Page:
Megivern, whose union has been without a contract since June 2010 and is locked in sometimes angry negotiations with the Cortland city school district, said there is “a concerted effort to bash unions. The citizenry needs to see what unions do globally, how other nations pattern themselves after our unions.”
Carl Haynes, president of Tompkins Cortland Community College, says his relationship with TC3’s three labor unions is fairly strong. He said there have been some “rough patches,” in the 1980s after two of them — representing faculty and administrators — formed.
“My feeling is, once the unions form, you have to respect that decision to form and you have to work with them,” said Haynes, who came to TC3 in 1969 as a professor but never belonged to any of the unions. He said the three unions’ contracts end in 2013 and negotiating new ones will be challenging.
In December, the Homer Teachers Association and school district administration ended more than a year of difficult negotiations on a new teachers’ contract.
HTA President Jim Baldwin said the contract talks led to some “trust issues” on both sides, but overall the union has a good relationship with the district administration.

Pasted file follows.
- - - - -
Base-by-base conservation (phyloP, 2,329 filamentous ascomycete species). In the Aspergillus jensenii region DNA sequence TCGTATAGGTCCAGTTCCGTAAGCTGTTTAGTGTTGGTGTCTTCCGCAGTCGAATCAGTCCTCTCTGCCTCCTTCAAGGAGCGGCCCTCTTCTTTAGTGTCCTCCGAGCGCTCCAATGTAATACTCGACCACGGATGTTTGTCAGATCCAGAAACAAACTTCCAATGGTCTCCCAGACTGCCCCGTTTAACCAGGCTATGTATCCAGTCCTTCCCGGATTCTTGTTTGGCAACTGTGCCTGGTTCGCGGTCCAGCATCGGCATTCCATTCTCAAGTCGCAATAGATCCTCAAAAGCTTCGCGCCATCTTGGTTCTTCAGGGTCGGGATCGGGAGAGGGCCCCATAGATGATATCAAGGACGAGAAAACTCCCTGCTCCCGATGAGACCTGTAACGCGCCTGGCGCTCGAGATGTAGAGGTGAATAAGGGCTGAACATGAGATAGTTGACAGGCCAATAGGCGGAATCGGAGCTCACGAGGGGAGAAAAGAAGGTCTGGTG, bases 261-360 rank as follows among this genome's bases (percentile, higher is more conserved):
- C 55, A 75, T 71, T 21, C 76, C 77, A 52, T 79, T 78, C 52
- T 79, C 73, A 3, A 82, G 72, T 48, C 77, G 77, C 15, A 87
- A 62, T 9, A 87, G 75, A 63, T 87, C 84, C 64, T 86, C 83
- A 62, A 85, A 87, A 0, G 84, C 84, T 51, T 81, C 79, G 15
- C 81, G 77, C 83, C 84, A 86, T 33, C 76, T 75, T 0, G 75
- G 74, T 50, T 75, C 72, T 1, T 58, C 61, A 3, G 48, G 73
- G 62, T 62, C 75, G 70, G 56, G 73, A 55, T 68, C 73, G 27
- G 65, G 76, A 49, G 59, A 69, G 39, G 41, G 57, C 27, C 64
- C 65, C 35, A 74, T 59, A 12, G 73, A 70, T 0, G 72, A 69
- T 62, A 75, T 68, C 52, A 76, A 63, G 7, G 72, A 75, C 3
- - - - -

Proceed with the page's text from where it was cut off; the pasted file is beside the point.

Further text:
During the school year, Baldwin meets once a week with Superintendent of Schools Nancy Ruscio and other district officials to discuss any concerns or ideas they have.
Baldwin said the keys to any good union-management relationship are trust, clear understanding of positions and an acknowledgment that the two sides are ultimately working together.
Baldwin said the HTA has worked with the district on several key issues, such as how teachers will be evaluated during their upcoming performance reviews.
“We have always made decisions collaboratively in terms of policy and what’s good for kids,” Baldwin said.
For Verizon, the union-management relationship has not been quite as easy as of late. The two sides are in talks about a new contract, and both but have struggled to compromise on health care, pension freezes and reductions in overtime, sick pay and disability benefits.
Verizon officials say they need to cut costs, asking employees to contribute to their health care premiums and change the pension system. The workers cite high executive pay as an example that the company is doing better than it claims.
After a two-week strike in August, the two sides are trying to find common ground on a new contract.
Don Muncy, a field technician from Freeville, is one of about 200 technicians in the Communications Workers of America 1111 unit, which covers Cortland and Tompkins counties and other regions in the Finger Lakes.
During the strike, Muncy and others picketed in front of Verizon’s Route 281 store in Cortlandville.
“It’ll be a tough road, but we have to last at least one day longer than they do,” Muncy said during the event.